Sekaiju tutorial: A simple example (Part I)
Perhaps the best way to learn any software is to start with a simple step by step example that users may replicate.
I will be dividing this tutorial into several parts to avoid cluttering a single web page (and to publish the whole tutorial in smaller installments).
- Part I: Setting up basic song properties
- Part II: Creating notes through the Piano roll.
- Part III: Creating notes through the Musical Score.
Since the cold lonely season of gratuitous money spending is approaching, I decided to use Silent Night for this tutorial. I will use score found in Wikifonia as the basis for the MIDI file. I’ll also use the friendly key of C version so we don’t have to worry about key signatures. For the instruments (not specified in the score), I chose a flute for the melody and strings for the harmony. For those new to Sekaiju, please check my overview about its user interface. And for those who do not have it yet, download the latest version from the Sekaiju website.
Part I: Setting up basic song properties
Before creating notes, there are some basic things you have to define in a song. Hence, in this first part you will learn how to:
- Give descriptive names to the tracks
- Choose instruments for the tracks
- Set the tempo
- Set the time signature
- Set the key signature (if you want to)
If you’re the type who doesn’t like reading, you can zoom on the pictures below. I’ve made them as informative as possible. Now, here we go.
1. Creating a new track. Sekaiju starts with a MIDI file with 17 tracks without by default (16 used for storing notes). You can also create a new track from the File menu or pressing “Ctrl N“or clicking the “New File” button in the toolbar.
2. Name the tracks (optional). On the “Track list” window, enter names under the “Name” column. I just wrote the title of the song in the first track. I then named the second and third tracks “Flute” and “Strings” respectively (they can be any other valid name). Naming tracks is not strictly required, but it is a good practice and it will make your work easier in the long run.
3. Choose instruments. Either click the little arrow buttons Under the “Program Number” column or enter the instrument number directly. The flute and strings are 73 and 48 respectively. The first track can not contain notes and can not be assigned to an instrument since it has a special purpose for containing general properties like tempo, time signature and key signature and other author specific information.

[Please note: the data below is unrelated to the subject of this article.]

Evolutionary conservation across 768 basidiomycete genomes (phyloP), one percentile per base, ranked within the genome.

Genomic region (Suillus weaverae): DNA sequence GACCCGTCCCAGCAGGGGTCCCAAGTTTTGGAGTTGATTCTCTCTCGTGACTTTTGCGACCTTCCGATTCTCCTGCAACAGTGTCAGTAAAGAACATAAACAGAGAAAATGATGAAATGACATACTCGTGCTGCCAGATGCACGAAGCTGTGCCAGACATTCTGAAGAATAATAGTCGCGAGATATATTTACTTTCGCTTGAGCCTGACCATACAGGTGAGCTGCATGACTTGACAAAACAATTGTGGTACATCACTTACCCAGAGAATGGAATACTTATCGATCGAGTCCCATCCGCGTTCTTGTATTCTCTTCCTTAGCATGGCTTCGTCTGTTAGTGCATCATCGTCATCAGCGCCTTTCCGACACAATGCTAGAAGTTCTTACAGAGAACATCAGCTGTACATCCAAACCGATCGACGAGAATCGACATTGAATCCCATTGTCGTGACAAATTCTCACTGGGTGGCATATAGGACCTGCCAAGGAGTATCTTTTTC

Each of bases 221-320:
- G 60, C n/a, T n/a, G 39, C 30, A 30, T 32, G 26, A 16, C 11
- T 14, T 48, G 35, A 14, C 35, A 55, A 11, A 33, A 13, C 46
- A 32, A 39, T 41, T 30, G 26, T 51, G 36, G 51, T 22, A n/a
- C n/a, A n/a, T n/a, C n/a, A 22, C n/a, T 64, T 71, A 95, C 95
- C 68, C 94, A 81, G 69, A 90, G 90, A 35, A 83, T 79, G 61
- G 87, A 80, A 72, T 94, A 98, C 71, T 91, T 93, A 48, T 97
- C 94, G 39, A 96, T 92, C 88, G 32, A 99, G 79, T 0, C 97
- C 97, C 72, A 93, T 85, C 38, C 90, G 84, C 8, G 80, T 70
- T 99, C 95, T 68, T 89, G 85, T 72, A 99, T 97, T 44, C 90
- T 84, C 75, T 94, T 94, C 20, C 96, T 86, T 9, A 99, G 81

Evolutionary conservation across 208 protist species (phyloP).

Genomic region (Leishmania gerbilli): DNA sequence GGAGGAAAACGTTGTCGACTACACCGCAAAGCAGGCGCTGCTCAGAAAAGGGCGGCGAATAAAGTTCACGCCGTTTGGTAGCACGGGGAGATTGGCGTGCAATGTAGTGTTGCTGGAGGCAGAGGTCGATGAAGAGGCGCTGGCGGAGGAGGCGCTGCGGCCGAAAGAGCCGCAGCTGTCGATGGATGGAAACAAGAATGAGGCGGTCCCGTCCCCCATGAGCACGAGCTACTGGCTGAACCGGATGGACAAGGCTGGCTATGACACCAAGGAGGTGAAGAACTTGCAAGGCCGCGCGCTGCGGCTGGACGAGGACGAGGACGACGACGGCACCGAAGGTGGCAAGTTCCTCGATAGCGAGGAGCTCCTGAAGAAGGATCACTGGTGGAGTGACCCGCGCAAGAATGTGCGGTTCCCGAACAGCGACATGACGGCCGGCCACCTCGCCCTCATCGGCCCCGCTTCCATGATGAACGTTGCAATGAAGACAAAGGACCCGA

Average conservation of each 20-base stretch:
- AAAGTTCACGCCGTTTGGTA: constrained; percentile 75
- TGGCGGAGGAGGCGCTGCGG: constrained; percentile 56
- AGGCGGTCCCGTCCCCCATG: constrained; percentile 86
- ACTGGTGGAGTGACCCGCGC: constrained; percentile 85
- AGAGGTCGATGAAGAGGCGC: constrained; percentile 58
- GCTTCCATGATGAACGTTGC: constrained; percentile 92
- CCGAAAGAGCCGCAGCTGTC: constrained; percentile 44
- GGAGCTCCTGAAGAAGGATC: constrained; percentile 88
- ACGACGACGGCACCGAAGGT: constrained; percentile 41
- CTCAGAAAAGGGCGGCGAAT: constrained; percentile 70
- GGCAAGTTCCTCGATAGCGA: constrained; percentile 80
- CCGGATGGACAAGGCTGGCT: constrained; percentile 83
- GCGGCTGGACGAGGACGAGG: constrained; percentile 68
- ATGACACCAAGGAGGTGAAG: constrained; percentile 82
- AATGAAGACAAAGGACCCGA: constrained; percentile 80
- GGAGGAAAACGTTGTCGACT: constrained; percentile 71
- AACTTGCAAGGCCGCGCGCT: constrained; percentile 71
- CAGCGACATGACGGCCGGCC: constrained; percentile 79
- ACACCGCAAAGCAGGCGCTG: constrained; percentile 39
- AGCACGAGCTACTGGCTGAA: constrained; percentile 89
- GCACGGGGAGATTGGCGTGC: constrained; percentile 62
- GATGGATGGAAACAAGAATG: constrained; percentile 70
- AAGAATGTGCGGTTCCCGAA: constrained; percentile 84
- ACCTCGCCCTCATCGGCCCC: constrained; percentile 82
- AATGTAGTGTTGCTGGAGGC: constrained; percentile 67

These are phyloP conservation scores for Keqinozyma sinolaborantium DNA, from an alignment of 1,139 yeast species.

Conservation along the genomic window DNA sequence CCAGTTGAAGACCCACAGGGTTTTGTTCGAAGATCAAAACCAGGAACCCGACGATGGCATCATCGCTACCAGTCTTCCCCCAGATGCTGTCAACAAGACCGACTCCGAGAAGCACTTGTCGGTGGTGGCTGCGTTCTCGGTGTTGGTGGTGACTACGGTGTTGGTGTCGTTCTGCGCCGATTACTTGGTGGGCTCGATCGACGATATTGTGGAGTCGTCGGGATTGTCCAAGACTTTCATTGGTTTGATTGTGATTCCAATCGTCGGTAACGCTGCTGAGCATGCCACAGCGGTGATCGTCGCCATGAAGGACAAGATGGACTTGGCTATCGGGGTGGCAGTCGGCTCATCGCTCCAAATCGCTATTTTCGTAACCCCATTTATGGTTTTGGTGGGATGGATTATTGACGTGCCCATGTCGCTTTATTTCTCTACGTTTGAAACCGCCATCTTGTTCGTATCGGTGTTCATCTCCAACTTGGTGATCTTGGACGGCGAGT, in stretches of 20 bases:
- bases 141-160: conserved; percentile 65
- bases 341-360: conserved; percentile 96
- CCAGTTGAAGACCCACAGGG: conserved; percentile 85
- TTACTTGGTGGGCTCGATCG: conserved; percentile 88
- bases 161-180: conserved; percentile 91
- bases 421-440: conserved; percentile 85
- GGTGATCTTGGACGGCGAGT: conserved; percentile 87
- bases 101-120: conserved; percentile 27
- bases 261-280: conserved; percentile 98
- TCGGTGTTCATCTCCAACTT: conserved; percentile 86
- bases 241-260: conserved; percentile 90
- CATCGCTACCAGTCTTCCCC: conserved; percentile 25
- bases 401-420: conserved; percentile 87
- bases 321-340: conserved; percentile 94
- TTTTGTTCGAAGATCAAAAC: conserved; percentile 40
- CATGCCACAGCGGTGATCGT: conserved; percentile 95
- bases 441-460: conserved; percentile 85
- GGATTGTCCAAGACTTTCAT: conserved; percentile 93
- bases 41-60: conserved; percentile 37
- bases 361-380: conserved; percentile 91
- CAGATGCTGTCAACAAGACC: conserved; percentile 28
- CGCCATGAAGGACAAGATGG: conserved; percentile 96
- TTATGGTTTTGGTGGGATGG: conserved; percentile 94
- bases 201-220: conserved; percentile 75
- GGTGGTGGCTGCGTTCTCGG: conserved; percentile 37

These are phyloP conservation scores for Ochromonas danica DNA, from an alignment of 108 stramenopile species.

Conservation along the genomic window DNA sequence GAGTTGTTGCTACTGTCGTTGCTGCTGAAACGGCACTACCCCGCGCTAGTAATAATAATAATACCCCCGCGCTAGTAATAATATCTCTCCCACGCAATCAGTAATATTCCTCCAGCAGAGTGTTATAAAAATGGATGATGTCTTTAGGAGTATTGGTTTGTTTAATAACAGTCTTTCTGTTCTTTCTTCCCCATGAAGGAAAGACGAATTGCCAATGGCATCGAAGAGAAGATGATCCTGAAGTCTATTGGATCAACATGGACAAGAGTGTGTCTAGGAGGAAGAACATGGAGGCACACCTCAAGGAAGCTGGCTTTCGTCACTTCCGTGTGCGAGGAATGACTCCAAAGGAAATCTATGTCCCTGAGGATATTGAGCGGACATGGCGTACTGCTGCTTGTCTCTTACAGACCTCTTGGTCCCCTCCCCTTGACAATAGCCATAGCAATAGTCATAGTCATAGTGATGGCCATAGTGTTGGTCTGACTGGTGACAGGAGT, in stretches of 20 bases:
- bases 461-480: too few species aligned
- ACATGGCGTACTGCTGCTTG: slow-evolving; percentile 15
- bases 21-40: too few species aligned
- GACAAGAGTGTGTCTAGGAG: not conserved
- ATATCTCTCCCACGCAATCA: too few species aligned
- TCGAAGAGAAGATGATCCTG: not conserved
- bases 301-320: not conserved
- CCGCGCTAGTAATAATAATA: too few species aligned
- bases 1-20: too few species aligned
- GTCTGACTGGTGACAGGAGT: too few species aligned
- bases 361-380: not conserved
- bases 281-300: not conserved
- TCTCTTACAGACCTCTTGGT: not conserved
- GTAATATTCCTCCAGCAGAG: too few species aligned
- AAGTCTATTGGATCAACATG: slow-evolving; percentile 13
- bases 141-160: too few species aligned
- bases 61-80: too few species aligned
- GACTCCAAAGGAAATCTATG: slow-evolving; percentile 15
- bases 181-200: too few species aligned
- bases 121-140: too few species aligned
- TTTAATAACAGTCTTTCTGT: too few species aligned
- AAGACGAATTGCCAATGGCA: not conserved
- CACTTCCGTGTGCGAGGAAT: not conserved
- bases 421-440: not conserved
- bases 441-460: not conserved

4. Now may be a good time to save your file. Saving is standard, just like in most Windows programs. If you wish you can use Sekaiju’s skj file format instead of mid. It has some extra features on top the standard midi file format like keeping the colors of your tracks if you decided to change them (double click the boxes in Color column). You’ll eventually need to save as MID though for interoperability with most audio/music programs.
The next steps are done through the Event list window. To open this window, go to the menu and choose “View -> Show new Event list window” or click the button on the toolbar that looks like a table/spreadsheet.
5. Tempo. This is modified through the Event list. The tempo in this example sheet is not specified meaning that it is the default 120 BPM [Citation needed?]. By default, Sekaiju also uses 120 BPM, but lets use a different tempo for the sake of learning. A bit slower, like 100 BPM. Within the first few rows, you will find an “Event kind” called “Tempo“. In the Value (1 2 3) column on the same row, change the 120 to 100. Note that the Microsec / Quarter note part automatically changes from 500000 to 600000, so you don’t have to worry about this.
6. Time signature. For this you have to look for the Event Kind called (you’ve guessed it already) “Time Signature”. Silent night is in 3/4 or Waltz as the score also indicates. Most songs (that I know of) are in 4/4 and Sakaiju also uses this by default. As with the tempo, you only need change the 4/4 part to 3/4 and the other numbers are taken care of.
7. Key signature (optional). This is specified by the number of sharps (#) in the “Key Signature” Event Kind. The default has zero sharps being the key of C Major (as with anyone beginning to read sheet music). You have to replace the word “major” with “minor” if you want the relative A minor. I decided that key signature is optional as it will not affect the actual pitches of the notes in the song. However, this will affect how the song will look (with accidentals) in the Musical Score window or if you eventually import the midi file into score editors.
These general properties, tempo, time signature and key signature are stored in the first track. They are also seen in the first few MIDI events as this information are necessary before the notes can be interpreted. People who have a fair amount of MIDI know how would notice that Sekaiju is tightly developed around the MIDI file format.
The next part of this tutorial series will discuss the creation of notes through the piano roll.
My apologies if you’re reading this and later parts are not yet available online. Nevertheless, I hope that the information available here and the previous tutorial is enough to help you learn the rest on your own. (These apologetic sentences will be deleted soon, hopefully).